Despite these challenges, there are a few that have managed to grow in these turbulent times. We found growing job opportunities in the online jobs and IT-BPO sectors that are supported by global trends of cost-cutting measures and increasing demand for digital products and services. The good news is that many companies we talked to are seriously considering making working from home arrangements a permanent part of their operational model. This means that companies might be more open to hiring remote workers, reducing congestion in Metro Manila, and improving the quality of life for workers in the long term.
While the job market is unfavorable, we encourage the unemployed to develop skills that are in demand for the new normal. Besides, learning takes time. To use a farming analogy, we can cultivate the seeds now. However, there is a problem. Online courses on Coursera and Udemy can scale easily, but they are too focused on learning acquisition and retention. We need more learning experiences that focus on skills application and performance improvement. This requires a close partnership with employers to identify important scenarios, manager support, timely feedback, and identification of performance barriers. We have found that a combination of online learning and careful design of job training can make learning more impactful.
What kind of skills should we be focusing on? Early this year, Linkedin launched the 2020 Emerging Jobs Report for the Philippines which ranked roles like Customer Success Specialist, Sales Development Representative, and Data Engineer. The common denominator among these jobs is that they require people to be digitally savvy (e.g. understanding SEO, HTML, data analytics, visualization) but also require human skills (e.g. problem solving, teamwork, communication, learning mindset). Even in traditional jobs that most young Filipinos are familiar with (e.g. retail, education, and food & beverage), a worker’s level of human skills is a key differentiator in job performance.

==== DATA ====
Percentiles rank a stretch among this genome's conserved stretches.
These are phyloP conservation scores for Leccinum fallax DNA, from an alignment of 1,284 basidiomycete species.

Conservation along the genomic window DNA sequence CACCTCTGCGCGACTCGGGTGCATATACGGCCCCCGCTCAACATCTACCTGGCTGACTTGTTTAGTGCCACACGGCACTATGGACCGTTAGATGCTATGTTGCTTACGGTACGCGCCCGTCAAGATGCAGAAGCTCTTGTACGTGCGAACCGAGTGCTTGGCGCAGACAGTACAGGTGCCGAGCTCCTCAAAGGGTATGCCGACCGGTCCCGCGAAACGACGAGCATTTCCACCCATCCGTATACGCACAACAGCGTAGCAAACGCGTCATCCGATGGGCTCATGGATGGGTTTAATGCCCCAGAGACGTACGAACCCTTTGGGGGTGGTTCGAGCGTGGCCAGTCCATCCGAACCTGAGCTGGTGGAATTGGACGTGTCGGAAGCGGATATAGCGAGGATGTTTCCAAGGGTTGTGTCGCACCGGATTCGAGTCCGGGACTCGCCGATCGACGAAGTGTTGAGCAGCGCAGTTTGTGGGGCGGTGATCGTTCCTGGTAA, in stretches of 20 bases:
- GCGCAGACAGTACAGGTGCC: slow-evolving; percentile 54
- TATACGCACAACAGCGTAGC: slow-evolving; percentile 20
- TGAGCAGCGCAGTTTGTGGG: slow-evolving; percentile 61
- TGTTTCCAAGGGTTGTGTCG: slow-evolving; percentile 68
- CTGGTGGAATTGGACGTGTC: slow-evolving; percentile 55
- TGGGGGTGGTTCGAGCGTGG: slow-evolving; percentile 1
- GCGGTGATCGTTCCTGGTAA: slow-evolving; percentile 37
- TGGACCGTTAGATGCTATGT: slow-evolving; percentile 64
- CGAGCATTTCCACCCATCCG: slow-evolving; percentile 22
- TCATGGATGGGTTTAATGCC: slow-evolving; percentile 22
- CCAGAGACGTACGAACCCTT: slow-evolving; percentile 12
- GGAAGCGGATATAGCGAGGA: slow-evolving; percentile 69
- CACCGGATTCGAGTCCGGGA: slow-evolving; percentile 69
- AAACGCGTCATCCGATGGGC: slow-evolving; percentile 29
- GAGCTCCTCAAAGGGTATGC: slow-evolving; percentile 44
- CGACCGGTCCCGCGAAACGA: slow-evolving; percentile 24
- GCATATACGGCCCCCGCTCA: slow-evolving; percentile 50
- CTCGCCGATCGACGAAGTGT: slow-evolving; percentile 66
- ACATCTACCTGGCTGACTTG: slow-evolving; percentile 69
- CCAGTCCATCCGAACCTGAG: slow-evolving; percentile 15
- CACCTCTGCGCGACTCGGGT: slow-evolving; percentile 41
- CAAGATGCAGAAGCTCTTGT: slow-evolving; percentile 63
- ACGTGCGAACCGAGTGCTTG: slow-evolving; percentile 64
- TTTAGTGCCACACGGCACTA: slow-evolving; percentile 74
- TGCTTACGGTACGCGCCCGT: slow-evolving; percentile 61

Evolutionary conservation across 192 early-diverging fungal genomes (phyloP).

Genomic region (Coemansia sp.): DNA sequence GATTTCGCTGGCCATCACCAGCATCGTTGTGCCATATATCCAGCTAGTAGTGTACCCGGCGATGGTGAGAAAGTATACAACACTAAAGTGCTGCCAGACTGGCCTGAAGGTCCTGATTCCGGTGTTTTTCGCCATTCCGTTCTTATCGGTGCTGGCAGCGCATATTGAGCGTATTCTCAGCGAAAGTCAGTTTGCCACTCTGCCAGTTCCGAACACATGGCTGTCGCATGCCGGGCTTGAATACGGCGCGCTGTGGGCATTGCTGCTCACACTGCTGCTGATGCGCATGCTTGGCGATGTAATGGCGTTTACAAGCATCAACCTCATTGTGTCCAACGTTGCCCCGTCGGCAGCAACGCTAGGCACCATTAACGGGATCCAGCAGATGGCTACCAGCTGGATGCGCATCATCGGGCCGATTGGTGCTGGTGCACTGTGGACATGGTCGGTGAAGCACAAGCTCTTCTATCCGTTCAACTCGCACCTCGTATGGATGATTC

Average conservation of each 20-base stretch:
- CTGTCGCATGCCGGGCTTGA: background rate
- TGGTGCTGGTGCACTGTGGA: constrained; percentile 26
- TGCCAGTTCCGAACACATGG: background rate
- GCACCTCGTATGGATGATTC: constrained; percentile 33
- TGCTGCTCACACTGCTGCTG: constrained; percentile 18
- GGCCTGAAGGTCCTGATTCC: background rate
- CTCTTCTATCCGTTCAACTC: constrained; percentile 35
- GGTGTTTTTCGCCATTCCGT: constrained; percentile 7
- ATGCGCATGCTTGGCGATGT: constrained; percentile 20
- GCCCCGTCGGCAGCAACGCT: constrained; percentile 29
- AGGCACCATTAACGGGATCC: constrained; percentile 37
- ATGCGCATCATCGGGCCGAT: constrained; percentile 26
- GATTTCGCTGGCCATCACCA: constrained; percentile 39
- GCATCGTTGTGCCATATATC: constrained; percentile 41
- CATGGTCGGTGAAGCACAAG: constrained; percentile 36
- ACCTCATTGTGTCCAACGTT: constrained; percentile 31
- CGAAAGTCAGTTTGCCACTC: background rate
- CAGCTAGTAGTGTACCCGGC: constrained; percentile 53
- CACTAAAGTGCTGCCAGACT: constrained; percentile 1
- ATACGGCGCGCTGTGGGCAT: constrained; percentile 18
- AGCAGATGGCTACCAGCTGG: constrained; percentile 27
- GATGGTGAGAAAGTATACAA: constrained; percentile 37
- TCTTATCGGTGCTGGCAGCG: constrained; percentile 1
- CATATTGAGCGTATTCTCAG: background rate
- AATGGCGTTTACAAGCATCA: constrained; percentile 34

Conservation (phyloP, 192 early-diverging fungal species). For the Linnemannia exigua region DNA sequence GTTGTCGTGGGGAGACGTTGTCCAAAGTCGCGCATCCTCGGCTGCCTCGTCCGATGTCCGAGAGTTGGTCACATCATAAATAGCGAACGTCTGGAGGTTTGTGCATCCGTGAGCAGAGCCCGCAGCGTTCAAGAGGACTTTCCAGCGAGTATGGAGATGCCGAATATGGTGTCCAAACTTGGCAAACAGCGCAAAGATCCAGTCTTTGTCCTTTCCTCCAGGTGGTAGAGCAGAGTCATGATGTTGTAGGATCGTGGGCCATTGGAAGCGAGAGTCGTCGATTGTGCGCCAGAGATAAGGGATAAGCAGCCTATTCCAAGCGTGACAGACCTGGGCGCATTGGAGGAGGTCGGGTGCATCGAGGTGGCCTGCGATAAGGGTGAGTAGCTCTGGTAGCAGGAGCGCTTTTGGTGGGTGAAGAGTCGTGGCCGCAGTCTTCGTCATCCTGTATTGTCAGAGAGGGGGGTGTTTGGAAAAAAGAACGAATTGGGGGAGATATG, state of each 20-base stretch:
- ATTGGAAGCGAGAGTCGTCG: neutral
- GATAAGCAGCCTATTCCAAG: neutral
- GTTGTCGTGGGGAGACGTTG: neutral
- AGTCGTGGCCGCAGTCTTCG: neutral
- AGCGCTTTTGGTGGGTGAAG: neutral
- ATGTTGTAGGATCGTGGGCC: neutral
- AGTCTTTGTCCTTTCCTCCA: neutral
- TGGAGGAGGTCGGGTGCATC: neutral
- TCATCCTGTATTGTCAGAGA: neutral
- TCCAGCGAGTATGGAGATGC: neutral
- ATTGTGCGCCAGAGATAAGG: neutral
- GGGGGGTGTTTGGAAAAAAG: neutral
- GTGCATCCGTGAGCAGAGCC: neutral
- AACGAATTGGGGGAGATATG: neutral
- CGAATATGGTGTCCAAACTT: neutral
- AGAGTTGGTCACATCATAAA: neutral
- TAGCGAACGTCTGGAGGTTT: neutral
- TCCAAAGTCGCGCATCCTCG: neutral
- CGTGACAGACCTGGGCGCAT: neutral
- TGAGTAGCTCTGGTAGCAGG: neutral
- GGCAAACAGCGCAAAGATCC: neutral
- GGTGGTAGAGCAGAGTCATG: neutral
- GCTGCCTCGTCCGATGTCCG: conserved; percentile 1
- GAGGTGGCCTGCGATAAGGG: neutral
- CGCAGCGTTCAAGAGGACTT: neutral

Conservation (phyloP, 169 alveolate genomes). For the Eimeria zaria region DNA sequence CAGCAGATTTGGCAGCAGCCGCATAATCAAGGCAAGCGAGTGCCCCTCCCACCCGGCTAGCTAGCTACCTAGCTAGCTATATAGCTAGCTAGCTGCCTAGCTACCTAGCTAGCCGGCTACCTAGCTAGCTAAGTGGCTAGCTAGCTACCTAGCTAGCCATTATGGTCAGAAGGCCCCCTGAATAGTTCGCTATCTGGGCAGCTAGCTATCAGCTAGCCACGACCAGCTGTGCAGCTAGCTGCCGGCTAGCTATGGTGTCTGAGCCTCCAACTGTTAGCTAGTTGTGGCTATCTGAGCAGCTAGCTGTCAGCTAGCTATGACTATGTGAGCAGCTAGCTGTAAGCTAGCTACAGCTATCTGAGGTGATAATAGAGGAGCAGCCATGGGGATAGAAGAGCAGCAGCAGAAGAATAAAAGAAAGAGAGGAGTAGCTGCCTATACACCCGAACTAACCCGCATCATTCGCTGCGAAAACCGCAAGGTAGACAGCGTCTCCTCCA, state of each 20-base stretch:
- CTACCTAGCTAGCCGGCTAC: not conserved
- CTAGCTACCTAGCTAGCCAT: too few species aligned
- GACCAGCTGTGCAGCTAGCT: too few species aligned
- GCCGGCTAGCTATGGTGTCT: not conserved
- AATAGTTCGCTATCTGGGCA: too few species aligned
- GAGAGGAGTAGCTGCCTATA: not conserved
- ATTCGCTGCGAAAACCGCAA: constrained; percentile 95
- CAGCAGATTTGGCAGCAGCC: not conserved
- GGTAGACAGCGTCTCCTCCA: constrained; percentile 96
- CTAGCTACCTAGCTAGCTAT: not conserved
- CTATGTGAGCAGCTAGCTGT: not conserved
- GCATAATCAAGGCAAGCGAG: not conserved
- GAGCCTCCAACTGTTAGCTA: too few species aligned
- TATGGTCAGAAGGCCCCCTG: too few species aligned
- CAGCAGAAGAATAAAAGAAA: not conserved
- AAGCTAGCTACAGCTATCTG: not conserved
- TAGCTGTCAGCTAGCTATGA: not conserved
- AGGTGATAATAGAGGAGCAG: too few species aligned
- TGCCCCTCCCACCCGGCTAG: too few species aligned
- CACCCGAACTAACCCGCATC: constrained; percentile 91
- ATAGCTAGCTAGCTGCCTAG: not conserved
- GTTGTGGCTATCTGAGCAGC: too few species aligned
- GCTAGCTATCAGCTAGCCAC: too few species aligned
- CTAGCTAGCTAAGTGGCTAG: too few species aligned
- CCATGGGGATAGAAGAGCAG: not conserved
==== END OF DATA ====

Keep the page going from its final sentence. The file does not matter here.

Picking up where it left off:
With technology moving so fast, two-thirds of today’s five-year-olds may, in about 15 years, find themselves in jobs that don’t exist today. Therefore, we believe it’s better to focus on the human skills that can be applied in all types of jobs. Jack Ma famously called this the “Love Quotient” a spin on IQ and EQ. Based on our experience training a few thousand unemployed youth, human skills is the biggest factor in helping people adapt and re-skill. These are uniquely human skills that cannot be done by machines. We believe that human skills are the underrated skills of the future. Read more about these skills in the next article!
About the Author
Zhihan Lee is the co-founder and Group CEO of BagoSphere, a Philippine-based education company that works with employers to develop workforce training programs, and then trains promising job seekers to fill in-demand jobs. Zhihan worked at a medical-tech start-up in Stockholm before venturing into rural India to work with a social enterprise involved in rural IT outsourcing. Graduating from the National University of Singapore’s Engineering Science Program, he studied entrepreneurship at the Stockholm School of Entrepreneurship & The Royal Institute of Technology. For his work at BagoSphere, he was named as a Global Good Fund Fellow in 2016 and an Ashoka Fellow in 2018.